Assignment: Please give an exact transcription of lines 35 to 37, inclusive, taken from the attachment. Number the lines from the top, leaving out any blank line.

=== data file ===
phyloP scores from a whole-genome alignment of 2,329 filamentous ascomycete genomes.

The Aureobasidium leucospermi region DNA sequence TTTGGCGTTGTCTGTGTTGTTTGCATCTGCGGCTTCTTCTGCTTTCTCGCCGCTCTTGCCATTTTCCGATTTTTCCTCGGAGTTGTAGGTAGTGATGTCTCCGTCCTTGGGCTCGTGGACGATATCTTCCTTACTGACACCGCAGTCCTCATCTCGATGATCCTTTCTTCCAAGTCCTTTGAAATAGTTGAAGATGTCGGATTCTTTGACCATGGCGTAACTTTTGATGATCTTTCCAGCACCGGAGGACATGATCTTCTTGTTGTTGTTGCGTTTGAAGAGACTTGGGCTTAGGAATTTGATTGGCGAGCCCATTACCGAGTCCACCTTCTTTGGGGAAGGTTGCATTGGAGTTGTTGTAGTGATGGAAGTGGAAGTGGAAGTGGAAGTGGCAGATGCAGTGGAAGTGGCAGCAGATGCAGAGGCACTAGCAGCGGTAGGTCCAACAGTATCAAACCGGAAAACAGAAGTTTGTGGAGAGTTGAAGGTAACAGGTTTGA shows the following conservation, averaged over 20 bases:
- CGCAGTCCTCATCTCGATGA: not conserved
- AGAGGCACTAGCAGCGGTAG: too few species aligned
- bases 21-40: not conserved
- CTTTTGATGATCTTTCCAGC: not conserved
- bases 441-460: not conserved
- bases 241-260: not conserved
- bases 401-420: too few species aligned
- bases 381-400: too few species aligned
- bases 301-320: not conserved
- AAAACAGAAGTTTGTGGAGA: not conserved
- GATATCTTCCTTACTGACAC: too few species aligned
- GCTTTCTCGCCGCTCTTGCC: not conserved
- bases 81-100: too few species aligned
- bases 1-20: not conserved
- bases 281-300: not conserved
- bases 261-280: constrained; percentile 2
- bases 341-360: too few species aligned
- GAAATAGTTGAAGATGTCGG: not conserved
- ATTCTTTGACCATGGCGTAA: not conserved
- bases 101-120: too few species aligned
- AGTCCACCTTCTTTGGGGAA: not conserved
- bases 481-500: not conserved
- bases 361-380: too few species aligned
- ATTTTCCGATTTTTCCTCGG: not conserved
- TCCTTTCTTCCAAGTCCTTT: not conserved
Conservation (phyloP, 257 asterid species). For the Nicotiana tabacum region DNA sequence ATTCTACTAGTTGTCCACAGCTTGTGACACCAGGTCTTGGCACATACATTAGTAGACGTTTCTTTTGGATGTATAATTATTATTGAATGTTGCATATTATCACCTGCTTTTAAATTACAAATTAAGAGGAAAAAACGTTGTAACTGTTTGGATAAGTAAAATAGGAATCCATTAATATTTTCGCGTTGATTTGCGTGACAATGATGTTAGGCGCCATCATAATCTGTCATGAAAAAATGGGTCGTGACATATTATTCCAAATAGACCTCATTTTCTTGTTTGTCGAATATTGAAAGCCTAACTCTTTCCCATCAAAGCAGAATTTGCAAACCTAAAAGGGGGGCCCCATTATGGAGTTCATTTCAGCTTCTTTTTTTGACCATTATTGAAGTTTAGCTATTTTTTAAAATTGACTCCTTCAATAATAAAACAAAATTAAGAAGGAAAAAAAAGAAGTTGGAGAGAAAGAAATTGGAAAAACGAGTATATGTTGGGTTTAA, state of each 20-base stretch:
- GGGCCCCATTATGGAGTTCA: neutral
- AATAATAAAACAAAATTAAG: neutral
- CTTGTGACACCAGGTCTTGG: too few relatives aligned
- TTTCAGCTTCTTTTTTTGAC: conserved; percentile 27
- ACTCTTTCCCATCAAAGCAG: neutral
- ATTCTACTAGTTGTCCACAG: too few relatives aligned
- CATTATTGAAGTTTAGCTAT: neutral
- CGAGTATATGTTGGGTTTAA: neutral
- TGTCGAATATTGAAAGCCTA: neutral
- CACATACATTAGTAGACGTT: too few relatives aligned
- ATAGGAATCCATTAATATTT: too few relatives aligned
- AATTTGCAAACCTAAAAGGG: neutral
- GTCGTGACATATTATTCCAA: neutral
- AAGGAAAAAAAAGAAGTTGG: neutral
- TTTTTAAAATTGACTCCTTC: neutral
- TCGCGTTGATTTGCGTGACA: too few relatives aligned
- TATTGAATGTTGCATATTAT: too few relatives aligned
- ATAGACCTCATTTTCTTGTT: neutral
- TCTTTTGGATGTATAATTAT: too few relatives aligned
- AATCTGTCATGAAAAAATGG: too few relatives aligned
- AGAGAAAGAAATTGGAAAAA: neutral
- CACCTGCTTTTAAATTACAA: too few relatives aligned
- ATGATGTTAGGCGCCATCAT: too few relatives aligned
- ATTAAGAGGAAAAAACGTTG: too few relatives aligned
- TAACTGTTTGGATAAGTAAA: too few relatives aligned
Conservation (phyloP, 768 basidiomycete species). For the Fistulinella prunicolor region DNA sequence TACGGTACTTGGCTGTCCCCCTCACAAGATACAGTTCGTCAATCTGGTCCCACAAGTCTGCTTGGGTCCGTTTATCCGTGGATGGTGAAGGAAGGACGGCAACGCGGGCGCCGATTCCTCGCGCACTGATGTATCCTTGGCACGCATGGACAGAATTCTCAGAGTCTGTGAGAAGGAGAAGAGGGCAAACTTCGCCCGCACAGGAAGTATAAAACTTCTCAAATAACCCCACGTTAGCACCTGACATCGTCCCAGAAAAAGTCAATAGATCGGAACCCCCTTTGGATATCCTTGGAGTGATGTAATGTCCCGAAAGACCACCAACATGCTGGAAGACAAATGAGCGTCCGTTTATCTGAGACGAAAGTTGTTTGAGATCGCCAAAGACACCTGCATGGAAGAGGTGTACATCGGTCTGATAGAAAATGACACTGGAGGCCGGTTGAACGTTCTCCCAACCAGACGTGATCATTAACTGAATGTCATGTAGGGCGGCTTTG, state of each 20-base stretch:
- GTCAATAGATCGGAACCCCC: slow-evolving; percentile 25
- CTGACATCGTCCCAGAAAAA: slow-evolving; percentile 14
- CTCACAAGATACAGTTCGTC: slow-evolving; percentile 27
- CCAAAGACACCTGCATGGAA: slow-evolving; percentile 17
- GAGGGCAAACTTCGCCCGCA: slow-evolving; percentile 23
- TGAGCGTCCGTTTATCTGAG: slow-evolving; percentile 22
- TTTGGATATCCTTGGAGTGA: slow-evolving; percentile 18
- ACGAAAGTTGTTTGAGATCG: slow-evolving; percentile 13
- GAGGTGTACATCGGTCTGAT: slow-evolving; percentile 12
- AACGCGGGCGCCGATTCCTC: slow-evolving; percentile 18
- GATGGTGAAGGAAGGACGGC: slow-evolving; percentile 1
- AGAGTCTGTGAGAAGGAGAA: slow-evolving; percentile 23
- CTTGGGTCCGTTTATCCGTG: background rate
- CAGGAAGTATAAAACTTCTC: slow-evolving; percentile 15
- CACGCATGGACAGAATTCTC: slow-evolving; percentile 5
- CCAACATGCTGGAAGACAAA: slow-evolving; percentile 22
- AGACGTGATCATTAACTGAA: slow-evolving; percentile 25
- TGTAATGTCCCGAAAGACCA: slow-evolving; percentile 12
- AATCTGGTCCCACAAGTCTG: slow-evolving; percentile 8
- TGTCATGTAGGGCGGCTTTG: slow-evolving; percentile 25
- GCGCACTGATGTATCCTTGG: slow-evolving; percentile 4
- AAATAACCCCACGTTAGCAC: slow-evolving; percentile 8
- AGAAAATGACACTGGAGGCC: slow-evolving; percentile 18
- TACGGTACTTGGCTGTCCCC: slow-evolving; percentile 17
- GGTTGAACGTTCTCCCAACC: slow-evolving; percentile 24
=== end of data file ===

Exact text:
- CATTATTGAAGTTTAGCTAT: neutral
- CGAGTATATGTTGGGTTTAA: neutral
- TGTCGAATATTGAAAGCCTA: neutral